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The fire maps show the locations of actively burning fires around the world on a monthly basis, based on observations from the MODIS sensors on NASA's Terra satellite. The colors are based on a count of the number (not size) of fires observed within a 1,000-square-kilometer area. White pixels show the high end of the count — as many as 30 fires in a 1,000-square-kilometer area per day. Orange pixels show as many as 10 fires, while red areas show as few as 1 fire per day.
These maps show net primary productivity, which is how much carbon dioxide vegetation takes in during photosynthesis minus how much carbon dioxide the plants release during respiration (metabolizing sugars and starches for energy) or decay. The data come from the Moderate Resolution Imaging Spectroradiometer (MODIS) on NASA’s Terra satellite. Values range from near 0 grams of carbon per square meter per day (tan) to 6.5 grams per square meter per day (dark green). A negative value means decomposition or respiration overpowered carbon absorption; more carbon was released to the atmosphere than the plants took in.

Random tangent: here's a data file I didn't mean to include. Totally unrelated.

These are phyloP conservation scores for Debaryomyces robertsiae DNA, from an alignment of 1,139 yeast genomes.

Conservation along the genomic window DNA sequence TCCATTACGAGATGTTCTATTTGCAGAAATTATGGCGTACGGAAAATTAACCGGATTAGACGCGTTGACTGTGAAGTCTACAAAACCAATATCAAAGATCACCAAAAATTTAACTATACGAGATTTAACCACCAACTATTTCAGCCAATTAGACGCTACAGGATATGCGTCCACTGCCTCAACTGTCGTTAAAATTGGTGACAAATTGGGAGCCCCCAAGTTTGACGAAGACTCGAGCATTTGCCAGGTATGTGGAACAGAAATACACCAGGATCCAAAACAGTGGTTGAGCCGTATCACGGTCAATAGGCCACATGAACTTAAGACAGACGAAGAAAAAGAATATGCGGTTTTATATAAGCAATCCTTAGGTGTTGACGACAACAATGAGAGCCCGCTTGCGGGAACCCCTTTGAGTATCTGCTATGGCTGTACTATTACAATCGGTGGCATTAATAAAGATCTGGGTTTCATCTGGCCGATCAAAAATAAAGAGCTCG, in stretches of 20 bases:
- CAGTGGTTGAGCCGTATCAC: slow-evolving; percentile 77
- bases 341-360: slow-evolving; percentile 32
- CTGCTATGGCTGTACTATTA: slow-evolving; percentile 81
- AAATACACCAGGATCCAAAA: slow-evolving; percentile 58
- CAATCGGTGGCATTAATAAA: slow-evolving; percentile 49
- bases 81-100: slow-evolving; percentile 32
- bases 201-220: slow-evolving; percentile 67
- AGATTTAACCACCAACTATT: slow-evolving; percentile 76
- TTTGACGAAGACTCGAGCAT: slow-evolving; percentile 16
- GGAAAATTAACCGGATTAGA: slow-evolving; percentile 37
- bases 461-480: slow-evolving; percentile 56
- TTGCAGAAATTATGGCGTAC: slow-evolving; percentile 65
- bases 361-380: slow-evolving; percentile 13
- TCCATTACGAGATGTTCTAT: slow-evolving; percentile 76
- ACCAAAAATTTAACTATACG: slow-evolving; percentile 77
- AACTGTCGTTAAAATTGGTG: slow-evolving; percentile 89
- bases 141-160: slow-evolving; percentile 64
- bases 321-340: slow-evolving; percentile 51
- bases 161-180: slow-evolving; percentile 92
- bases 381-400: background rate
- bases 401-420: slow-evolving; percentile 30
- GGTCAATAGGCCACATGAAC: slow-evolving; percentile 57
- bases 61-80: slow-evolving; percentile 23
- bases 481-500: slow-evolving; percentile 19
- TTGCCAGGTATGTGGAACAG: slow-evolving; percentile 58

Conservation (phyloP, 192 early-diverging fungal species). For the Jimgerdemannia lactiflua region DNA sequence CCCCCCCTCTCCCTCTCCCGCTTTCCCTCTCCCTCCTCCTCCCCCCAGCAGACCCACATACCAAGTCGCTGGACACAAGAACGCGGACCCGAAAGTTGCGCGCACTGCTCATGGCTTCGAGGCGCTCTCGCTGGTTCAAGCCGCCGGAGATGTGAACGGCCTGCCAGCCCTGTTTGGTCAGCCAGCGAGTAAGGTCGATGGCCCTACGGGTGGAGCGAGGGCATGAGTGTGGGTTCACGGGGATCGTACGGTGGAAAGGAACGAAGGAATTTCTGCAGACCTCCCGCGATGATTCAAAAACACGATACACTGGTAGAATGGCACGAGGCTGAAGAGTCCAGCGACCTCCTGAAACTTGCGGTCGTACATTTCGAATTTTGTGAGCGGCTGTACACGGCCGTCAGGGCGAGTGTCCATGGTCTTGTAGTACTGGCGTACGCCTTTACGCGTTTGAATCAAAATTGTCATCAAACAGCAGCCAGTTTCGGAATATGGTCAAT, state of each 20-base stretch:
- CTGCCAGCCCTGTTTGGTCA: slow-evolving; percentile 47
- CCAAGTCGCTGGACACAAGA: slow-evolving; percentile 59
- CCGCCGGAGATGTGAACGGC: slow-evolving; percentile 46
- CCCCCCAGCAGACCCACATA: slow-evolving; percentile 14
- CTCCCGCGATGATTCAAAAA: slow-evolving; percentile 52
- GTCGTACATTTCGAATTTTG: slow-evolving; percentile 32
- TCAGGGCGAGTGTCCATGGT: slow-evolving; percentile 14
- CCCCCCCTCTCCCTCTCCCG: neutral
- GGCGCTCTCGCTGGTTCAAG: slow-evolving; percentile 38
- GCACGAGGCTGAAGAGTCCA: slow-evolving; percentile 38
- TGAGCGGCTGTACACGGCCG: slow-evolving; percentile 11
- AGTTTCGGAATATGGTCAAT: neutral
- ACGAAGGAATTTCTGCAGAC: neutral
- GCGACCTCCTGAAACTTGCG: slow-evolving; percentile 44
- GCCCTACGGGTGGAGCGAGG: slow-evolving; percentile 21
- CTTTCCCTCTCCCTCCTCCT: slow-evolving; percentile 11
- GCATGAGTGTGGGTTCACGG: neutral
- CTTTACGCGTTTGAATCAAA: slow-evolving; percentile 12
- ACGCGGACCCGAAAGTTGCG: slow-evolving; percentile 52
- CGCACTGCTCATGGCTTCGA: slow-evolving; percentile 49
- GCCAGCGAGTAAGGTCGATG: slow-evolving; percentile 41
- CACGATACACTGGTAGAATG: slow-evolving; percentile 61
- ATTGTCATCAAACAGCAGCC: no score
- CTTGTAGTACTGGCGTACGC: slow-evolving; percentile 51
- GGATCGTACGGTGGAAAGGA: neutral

View, download, or analyze more of these data from NASA Earth Observations (NEO):
Net Primary Productivity